Andrea Clavijo ’16: Senior Compliance Counsel and Deputy Human Rights Leader, GE. Making a Run for It: She completed the Boston Marathon in 2018. “Running along the Charles River is my happy place.” Table This: She loves tapping into her Venezuelan roots when crafting cocktails and assembling charcuterie boards.
When it comes to Andrea Clavijo ’16, it’s hard to imagine a more meteoric rise in a company that lights up the world. From the moment she joined GE as a Heineman Compliance Fellow in 2016 to her March 2021 promotion to senior compliance counsel and deputy human rights leader, Clavijo has been working at breakneck speed to help the multinational conglomerate do the right thing.
“My fellowship was designed as a one-year experience to get my feet wet in day-to-day compliance operations,” explains Clavijo. “By week three, I was traveling to Par- is and working on investigations. GE supported and empowered me from day one, so I promised myself that I would give it my all that year in the hopes of securing a full-time job.”
Clavijo achieved that goal and more. She received the job offer during a time when GE was experiencing a number of senior-level transitions and historic changes to its business portfolio. “The changes meant that I inherited and absorbed more seasoned work,” recalls Clavijo. “I was determined about proving my worth and value during a period of transformation.”
At the top of Clavijo’s priority list was the company’s code of conduct and compliance policies. Heavy on legalese and overly wordy, they needed a serious overhaul. With an undergraduate degree in journalism, Clavijo felt strongly that words matter and that the company needed to make it as easy as possible for employees to make ethical choices. She became the driving force behind the latest version of “The Spirit & the Letter,” GE’s global code of conduct, which both requires and inspires employees to act ethically at all times.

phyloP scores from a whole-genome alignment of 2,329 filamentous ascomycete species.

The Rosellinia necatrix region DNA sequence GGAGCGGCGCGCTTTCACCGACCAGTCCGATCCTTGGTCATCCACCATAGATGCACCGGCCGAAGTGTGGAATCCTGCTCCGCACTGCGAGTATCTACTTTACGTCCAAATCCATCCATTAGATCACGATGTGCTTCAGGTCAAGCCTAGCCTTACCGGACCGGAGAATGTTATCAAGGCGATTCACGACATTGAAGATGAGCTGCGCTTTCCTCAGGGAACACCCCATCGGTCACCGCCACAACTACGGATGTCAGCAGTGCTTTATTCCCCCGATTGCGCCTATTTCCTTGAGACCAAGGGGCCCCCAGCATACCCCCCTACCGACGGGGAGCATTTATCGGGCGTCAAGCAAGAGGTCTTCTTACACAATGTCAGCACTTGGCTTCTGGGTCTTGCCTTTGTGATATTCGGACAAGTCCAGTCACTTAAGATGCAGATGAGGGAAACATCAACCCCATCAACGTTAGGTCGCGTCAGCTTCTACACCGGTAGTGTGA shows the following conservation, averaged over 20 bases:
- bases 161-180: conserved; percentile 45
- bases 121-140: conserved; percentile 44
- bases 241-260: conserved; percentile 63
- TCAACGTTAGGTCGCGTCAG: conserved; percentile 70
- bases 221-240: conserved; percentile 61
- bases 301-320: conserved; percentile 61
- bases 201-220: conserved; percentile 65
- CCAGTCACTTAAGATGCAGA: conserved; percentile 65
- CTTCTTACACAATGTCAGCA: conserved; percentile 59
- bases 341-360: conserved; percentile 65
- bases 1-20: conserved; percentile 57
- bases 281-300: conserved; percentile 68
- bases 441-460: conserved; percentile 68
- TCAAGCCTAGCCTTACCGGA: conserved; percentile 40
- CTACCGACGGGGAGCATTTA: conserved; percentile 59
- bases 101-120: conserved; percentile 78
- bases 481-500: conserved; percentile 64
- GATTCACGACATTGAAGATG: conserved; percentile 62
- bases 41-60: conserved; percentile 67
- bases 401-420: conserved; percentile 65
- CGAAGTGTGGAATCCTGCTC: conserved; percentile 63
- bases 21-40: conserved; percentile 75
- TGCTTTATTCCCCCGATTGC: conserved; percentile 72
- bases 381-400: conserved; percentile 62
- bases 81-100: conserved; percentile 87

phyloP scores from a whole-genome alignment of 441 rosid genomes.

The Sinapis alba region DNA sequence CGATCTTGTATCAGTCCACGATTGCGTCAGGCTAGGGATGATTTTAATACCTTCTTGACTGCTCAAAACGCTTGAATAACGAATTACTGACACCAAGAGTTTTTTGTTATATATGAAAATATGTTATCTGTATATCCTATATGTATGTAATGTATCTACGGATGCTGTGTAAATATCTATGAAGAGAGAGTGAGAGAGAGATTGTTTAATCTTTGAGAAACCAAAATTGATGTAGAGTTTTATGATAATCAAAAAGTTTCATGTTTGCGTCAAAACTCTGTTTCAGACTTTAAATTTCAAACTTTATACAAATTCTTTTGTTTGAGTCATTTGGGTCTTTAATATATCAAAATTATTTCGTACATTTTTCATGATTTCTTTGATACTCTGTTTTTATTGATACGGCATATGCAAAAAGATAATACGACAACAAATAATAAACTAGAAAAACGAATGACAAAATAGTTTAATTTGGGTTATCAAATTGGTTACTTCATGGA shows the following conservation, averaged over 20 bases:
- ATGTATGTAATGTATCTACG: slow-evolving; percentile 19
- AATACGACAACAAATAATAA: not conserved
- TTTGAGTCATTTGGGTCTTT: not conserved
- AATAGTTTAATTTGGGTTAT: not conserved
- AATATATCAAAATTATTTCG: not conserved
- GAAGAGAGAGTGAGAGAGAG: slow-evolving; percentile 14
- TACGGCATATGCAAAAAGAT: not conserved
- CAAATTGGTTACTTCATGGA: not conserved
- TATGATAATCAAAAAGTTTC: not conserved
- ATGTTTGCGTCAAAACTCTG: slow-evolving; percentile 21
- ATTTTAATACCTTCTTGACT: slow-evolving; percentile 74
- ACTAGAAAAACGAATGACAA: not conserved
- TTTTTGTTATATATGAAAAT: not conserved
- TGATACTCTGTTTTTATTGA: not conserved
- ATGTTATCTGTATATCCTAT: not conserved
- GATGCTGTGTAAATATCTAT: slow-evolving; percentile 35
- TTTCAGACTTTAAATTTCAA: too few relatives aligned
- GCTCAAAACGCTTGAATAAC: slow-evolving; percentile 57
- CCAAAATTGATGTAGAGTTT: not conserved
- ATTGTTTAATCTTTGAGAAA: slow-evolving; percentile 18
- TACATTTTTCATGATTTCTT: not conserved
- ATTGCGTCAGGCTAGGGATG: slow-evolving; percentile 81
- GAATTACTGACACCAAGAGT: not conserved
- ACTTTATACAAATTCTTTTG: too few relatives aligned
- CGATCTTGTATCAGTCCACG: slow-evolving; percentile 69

“We have key policy summaries and resources for all types of learners, and we use the simplest language possible,” says Clavijo. “We have found that people want to do the right thing, but it needs to be easy for them to understand how to comply.”
The policies apply not only to employees but also to GE’s partners, suppliers, and subcon- tractors. Wearing her hat as the company’s No. 2 human rights leader, Clavijo is part of a team that provides daily advice on how to implement human rights norms.
“We have made operationalizing human rights a top priority,” says Clavijo. “We operate in 170 countries. Each of those locations carries different human rights risks. We are involved in a lot of construction work, building power stations, wind farms, and life-saving healthcare equipment. We want to make sure that workers down the supply chain are safe, supported, and paid adequately.”
Clavijo also puts doing the right thing at the top of her personal agenda. For the past five years, she has volunteered as a legal mentor for Discovering Justice, a Boston-based nonprofit that provides civic education programs for youth in the Commonwealth. Clavijo teaches middle schoolers how to prepare for mock trials, which are held at the Moakley US Courthouse in Boston. She’s also involved in the Hispanic National Bar Association, the BC Law GOLD Committee, and the Boston Bar Association Diversity, Equity, and Inclusion Steering Committee. “I just turned thirty and bought my first home,” says Clavijo. “I know the best is yet to come.”